In the run-up to the OSCE’s year-end conference, which began yesterday, December 5, the organization’s Moldova Mission made public on November 29 in Chisinau the hitherto secret package of force-reduction and confidence-building measures that Russia and the OSCE have jointly authored and proposed to the Chisinau and Tiraspol authorities. The original Russian text and English translation had officially been distributed at the OSCE in Vienna as restricted documents in July; but the documents ultimately surfaced in Chisinau, forcing the OSCE Mission to go public and defend the plan.
The plan would: a) allow Russian troops to remain indefinitely on Moldova’s territory; b) reduce, with the professed intent ultimately to abolish, the Moldovan and Transnistrian forces; c) however, legalize the “Transnistrian” forces (in fact, Transnistria-flagged Russian forces) for an open-ended transitional period, on a par with Moldova’s army; d) create a Russian-dominated mechanism of military inspection in right-bank Moldova, while shielding left-bank Transnistria from effective international inspection and verification; and e) invite Russia and the OSCE to train Moldovan-“Transnistrian” joint peacekeeping troops, thus preempting similar offers to train Moldovan peacekeepers by NATO member countries, as well as foiling Chisinau’s intention to rid the country of Russia’s “peacekeeping” troops (see EDM, September 15).
Moldovan experts Nicolae Chirtoaca, a retired intelligence colonel who is director of the Euro-Atlantic Center in Chisinau, and Iurie Pintea, a recently retired Army Lt.-Colonel, Harvard School of Government graduate, and military analyst for the Soros Foundation-supported Institute for Public Policies in Chisinau, have published highly critical commentaries on the plan in the wake of the OSCE’s briefing. (Chirtoaca had also criticized the plan when it leaked in October.) Their criticisms focus on the plan’s questionable official motivations and dangerous political ramifications.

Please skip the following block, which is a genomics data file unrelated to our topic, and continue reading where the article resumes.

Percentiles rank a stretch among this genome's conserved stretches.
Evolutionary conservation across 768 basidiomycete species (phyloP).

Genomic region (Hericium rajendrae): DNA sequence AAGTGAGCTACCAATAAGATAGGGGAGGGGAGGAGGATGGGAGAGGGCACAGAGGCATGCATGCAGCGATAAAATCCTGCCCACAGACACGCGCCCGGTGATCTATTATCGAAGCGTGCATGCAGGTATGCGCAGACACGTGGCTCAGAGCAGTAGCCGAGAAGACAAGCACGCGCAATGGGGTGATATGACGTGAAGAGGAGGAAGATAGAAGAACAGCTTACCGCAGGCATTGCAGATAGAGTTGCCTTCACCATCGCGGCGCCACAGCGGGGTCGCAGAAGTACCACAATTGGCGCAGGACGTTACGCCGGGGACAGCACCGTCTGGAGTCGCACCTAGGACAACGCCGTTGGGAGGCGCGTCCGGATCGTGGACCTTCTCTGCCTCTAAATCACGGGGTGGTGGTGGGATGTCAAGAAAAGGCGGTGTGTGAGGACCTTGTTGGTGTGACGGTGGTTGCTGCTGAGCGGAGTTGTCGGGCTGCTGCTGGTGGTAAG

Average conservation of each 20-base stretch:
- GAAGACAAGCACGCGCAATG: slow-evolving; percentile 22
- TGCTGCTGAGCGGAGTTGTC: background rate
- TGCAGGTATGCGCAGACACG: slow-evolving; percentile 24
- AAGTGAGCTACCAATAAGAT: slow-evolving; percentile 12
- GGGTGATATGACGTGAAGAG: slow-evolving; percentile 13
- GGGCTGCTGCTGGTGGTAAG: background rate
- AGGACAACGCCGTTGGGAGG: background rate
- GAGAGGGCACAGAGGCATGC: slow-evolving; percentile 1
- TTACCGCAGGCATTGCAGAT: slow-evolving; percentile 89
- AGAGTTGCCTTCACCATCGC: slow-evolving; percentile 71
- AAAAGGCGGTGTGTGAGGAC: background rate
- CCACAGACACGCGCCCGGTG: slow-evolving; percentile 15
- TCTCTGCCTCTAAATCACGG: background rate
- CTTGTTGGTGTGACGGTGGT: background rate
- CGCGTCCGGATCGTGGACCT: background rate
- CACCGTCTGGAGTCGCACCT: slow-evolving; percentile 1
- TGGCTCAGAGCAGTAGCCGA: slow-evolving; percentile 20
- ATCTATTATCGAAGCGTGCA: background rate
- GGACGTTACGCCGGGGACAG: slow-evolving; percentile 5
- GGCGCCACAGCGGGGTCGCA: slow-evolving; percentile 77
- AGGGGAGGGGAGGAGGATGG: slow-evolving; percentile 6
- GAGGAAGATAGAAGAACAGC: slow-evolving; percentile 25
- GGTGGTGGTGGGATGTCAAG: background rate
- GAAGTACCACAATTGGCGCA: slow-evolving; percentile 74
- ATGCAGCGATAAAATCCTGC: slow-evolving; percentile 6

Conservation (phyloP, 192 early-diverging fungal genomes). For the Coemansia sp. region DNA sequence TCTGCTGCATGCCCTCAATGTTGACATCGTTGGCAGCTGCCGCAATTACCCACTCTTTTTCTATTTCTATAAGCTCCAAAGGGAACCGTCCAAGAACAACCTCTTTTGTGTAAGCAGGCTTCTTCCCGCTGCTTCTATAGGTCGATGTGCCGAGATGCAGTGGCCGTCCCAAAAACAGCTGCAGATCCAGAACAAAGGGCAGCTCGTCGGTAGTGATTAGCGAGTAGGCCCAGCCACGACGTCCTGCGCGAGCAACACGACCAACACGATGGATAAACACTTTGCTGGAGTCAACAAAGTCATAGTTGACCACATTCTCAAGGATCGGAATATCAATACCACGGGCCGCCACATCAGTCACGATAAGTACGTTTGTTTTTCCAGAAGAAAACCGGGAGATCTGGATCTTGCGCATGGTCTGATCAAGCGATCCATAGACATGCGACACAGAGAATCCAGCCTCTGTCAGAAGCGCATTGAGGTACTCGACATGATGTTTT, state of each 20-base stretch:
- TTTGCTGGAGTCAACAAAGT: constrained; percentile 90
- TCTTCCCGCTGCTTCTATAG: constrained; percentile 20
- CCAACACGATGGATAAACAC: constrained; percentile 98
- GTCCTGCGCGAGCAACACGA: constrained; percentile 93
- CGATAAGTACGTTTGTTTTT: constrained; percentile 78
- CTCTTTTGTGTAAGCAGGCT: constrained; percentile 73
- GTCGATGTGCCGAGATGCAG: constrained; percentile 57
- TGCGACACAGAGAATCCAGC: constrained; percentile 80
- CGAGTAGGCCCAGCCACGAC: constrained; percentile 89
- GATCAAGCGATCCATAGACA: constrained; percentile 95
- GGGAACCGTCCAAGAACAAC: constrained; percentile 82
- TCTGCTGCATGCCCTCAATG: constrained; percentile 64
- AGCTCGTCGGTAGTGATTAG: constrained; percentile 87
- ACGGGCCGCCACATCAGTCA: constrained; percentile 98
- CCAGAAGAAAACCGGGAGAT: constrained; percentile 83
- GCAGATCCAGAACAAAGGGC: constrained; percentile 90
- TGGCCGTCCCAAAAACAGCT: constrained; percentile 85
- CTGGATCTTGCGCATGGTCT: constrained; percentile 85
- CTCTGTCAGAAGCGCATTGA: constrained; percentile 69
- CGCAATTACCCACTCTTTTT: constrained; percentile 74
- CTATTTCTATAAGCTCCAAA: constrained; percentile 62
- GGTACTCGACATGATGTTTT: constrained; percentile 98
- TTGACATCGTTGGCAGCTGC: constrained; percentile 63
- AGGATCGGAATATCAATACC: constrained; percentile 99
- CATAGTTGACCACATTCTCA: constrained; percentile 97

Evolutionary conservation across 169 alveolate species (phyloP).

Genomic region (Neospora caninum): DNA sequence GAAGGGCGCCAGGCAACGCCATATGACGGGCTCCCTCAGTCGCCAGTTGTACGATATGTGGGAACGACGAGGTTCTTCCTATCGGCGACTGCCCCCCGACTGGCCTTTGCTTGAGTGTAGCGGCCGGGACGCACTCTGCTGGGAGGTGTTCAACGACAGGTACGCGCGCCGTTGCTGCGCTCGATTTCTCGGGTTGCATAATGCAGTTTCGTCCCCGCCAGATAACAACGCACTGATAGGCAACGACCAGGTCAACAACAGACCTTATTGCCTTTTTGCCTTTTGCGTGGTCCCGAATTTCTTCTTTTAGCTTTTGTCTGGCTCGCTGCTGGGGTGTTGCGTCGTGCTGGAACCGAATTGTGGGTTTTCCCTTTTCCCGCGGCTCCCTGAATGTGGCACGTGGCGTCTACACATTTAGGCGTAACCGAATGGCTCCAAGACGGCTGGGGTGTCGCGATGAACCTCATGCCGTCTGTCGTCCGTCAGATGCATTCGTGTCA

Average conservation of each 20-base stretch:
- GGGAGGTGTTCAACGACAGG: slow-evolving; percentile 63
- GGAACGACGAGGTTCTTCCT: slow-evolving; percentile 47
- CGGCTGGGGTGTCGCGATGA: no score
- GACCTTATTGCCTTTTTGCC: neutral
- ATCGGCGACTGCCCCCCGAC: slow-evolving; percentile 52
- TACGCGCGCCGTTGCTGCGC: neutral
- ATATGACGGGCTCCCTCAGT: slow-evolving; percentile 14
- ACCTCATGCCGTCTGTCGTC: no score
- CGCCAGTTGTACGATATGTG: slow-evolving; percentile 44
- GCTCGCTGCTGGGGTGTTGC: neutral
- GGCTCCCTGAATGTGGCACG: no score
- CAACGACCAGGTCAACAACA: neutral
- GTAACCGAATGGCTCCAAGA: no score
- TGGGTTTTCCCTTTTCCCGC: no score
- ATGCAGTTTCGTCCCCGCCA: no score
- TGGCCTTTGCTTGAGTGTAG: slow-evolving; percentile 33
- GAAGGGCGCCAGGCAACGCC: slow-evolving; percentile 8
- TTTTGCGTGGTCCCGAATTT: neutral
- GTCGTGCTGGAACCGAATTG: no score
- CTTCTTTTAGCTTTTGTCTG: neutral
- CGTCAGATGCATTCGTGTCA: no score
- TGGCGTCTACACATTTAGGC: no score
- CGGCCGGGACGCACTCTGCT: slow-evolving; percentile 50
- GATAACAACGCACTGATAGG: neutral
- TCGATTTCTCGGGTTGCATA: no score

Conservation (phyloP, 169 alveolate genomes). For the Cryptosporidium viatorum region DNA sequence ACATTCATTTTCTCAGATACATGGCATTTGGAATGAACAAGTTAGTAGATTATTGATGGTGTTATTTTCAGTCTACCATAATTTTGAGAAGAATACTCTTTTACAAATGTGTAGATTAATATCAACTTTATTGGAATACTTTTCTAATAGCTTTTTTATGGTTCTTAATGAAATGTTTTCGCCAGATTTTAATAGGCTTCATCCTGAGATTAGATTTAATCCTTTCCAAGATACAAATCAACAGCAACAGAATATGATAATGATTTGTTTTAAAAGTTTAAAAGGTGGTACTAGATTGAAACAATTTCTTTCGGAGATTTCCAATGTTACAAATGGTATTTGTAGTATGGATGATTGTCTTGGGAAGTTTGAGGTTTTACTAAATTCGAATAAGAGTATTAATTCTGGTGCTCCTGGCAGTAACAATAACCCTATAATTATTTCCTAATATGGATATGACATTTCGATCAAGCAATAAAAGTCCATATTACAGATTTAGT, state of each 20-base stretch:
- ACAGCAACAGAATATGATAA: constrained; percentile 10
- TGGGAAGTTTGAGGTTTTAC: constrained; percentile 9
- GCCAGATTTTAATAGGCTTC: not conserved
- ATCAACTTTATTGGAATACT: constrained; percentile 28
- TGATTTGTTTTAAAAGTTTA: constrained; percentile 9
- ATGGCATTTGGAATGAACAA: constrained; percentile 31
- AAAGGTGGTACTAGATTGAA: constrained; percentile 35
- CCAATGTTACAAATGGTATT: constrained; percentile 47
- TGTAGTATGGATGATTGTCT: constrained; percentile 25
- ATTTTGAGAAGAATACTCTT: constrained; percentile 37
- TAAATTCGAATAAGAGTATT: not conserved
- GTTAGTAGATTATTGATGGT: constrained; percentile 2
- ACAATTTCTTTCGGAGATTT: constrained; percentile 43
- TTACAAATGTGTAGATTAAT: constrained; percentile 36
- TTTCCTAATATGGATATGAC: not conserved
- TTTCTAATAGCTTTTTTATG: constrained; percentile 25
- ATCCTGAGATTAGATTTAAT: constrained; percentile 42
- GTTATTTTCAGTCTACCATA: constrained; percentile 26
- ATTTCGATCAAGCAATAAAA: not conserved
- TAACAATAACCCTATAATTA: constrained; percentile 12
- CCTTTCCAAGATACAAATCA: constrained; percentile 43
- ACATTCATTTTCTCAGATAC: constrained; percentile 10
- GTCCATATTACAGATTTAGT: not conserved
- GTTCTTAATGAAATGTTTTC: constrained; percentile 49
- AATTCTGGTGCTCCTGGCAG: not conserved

The plan’s chief official motivation is to prevent military conflict between Moldova and Transnistria, on the stated assumption that both of those forces are a potential source of conflict. The critics describe such an imputation to Moldova as “sensational.” No international organization or inspection has ascribed such an intent or capability to Moldova, they note; to the contrary, the international consensus [minus Russia] holds that Russian/Transnistrian forces pose threats to security and stability. While Moldova’s army is regularly being inspected and found in compliance with international agreements on confidence building and transparency, Russian/Transnistrian forces are not.
The Russia-OSCE plan purports to be based on the military aspects of the 1997 Dayton peace agreements for Bosnia and the 1999 Vienna Document on confidence and security-building measures. However, these critics point out, those elements are “torn out of their context” in the plan for Moldova. The West implemented the “Dayton model” with local parties that accepted Western arbitration and enforcement of the agreements. And the Vienna Document is an international pact concluded among sovereign state-parties. None of those factors and circumstances exists in Moldova, however. Here, “shockingly enough,” the plan treats Transnistria de facto as if it were a sovereign state, and would empower Russia as the main inspector and “guarantor.” Thus, the critics conclude, application of those “models” in Moldova would only result in the recognition of Transnistria’s secession.
While the OSCE would function alongside Russia as “guarantor” (with Ukraine as another figurehead), “The OSCE has already demonstrated that it has no influence on Tiraspol’s authorities, it can only plead with them; while Russia has equally demonstrated countless times that it can not be impartial, so that its ‘guarantor’ role would rather guarantee perpetuation of the conflict.” Moreover, “these documents ignore the issue of [obtaining the] withdrawal of Russian troops.” (Moldova Azi, December 2). “If we accept these proposals, we are left at Russia’s discretion,” Pintea observes (Basapress, December 3).
The analysts also criticize the attempt to separate the military plan from the political resolution of the conflict, whereby the plan outruns the political negotiations. “This plan must imperatively be correlated to the political settlement process. The foreign forces stationed in Moldova — those of the Russian Federation and Transnistria — pose the most serious danger … If Chisinau starts implementing the OSCE’s plan, the ensuing developments would only favor Russia and its secessionist protégés” (Basapress, December 3). In an earlier analysis that had opened the series of critical comments, Chirtoaca noted that the plan “seeks a unilateral demilitarization of Moldova under the false pretext of disarming the ‘parties in conflict’ … The real goal can not be more obvious: disarming Moldova while retaining Russia’s own military presence” (Moldova Suverana, October 19).
(Basapress, December 3; Moldova Azi, December 2; see EDM, September 15, November 22, 23, December 1, 2)